Tag Archives: Hattiesburg

Spartan Mosquito Eradicator updates

Below are some developments relating to Spartan Mosquito’s attractive toxic sugar bait called the “Eradicator”. It’s a tube filled with water, sucrose, sodium chloride, and yeast.

Cease-and-desist order

I was curious whether the Mississippi Attorney General’s office had ever taken legal action against Spartan Mosquito (a Mississippi company), so I submitted a freedom-of-information request and was sent a letter, below, that directed the company to remove all mention of the Mississippi Department of Health from an advertisement.

Letter from Mississippi's Attorney to General to Jeremy Hirsch, founder of Spartan Mosquito

The Attorney General’s office sent the offending ad, too (below), which purported to summarize an experimental test of the Spartan Mosquito Eradicator. The ad asserts that the Mississippi Department of Health’s entomologist was involved and that the Department approved the results — both were false statements. Spartan Mosquito further emphasized a (non-existent) government collaboration by naming the case study “CSL4GOV-ZIKA”.

Spartan Mosquito's Zika brochure

Zika health claim

As an aside, the Department of Health’s entomologist was indeed at the site, but she was there to coordinate the massive spraying program that the Department of Health was using to minimize the potential mosquito-borne spread of Zika virus around the house of somebody who had the disease. Therefore, the reason there were no mosquitoes in the area is not because there were Spartan Mosquito Eradicators hanging from trees but because the mosquitoes were all killed by months of insecticide treatments. Spartan Mosquito knew the area was being sprayed with insecticide, too, but ignored that detail when it concluded that the presence of the Spartan Mosquito Eradicators resulted in “the most effective, longest-lasting Zika-control response on record anywhere”. Making a health claim violates both EPA and state rules.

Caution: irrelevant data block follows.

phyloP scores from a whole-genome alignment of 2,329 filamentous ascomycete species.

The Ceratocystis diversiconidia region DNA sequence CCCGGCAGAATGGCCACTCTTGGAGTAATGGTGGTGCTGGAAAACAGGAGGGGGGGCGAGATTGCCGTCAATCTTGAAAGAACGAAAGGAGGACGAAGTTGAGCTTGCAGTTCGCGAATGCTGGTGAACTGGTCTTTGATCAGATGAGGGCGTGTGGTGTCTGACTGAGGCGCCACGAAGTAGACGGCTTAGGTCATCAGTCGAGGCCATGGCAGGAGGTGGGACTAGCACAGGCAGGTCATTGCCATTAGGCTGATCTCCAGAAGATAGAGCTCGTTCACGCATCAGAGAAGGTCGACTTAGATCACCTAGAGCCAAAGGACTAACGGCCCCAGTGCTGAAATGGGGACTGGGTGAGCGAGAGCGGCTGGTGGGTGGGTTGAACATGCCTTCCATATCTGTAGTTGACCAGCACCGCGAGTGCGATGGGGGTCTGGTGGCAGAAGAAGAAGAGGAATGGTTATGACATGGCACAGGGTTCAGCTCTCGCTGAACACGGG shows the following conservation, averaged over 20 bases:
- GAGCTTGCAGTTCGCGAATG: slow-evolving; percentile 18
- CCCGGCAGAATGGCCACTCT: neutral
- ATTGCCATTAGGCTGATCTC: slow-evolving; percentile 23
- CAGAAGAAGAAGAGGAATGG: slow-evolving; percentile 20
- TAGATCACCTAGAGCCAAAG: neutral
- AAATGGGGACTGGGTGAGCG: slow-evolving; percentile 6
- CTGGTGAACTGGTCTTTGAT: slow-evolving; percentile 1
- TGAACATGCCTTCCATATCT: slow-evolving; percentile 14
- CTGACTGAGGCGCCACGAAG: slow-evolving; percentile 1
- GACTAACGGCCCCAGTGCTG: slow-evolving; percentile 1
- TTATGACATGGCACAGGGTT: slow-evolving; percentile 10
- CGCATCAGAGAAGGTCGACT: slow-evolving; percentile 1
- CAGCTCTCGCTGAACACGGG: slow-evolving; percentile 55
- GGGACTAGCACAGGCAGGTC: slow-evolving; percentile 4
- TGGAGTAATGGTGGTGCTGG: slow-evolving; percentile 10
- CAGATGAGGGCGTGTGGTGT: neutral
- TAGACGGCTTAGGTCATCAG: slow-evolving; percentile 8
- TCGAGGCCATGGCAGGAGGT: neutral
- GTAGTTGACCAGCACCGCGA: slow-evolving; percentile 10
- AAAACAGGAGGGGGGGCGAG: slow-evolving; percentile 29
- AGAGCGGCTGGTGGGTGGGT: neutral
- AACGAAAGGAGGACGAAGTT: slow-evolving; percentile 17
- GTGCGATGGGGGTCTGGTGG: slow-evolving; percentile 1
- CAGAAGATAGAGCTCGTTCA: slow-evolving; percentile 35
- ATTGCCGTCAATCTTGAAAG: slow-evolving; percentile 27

Spartan Mosquito repeated the claim in a Facebook ad:

Spartan Mosquito's Zika advertisement on Facebook

… and in a television segment (jump to the 40-second mark):

Efficacy claims from boric acid formulation

It’s important to note that at the time of the Zika “case study”, the tubes appear to contain boric acid, not table salt. I determined that by freezing the above television clip (@ 1 min 9 secs) and looking at the ingredient list at the bottom of the label.

Spartan Mosquito Eradicator tubes showing boric acid as ingredient

Spartan Mosquito even gave one of its tubes to the Mississippi Department of Health’s entomologist, who took a photograph (below). This photograph confirms that the tubes used at the Lamar County site contained boric acid.

Spartan Mosquito Eradicator tube showing boric acid as ingredient

This means that the efficacy claims (“kills up to 95% of mosquitoes for 90 days”) on current boxes of Spartan Mosquito Eradicators are based on a version of the product with a different formulation. And, by extension, the graph is based on the boric-acid case study, too:

Spartan Mosquito Eradicator efficacy graph

Sale of unregistered, boric-acid version?

There’s another consequence of using boric acid (a Federally-regulated pesticide) in early versions of the Spartan Mosquito Eradicator — it means that the company was required to get an EPA registration to legally sell the device in the United States. It didn’t have one. I’m not sure exactly which states the Spartan Mosquito Eradicator was shipped to during this time. Or maybe it was just in-store sales in Mississippi.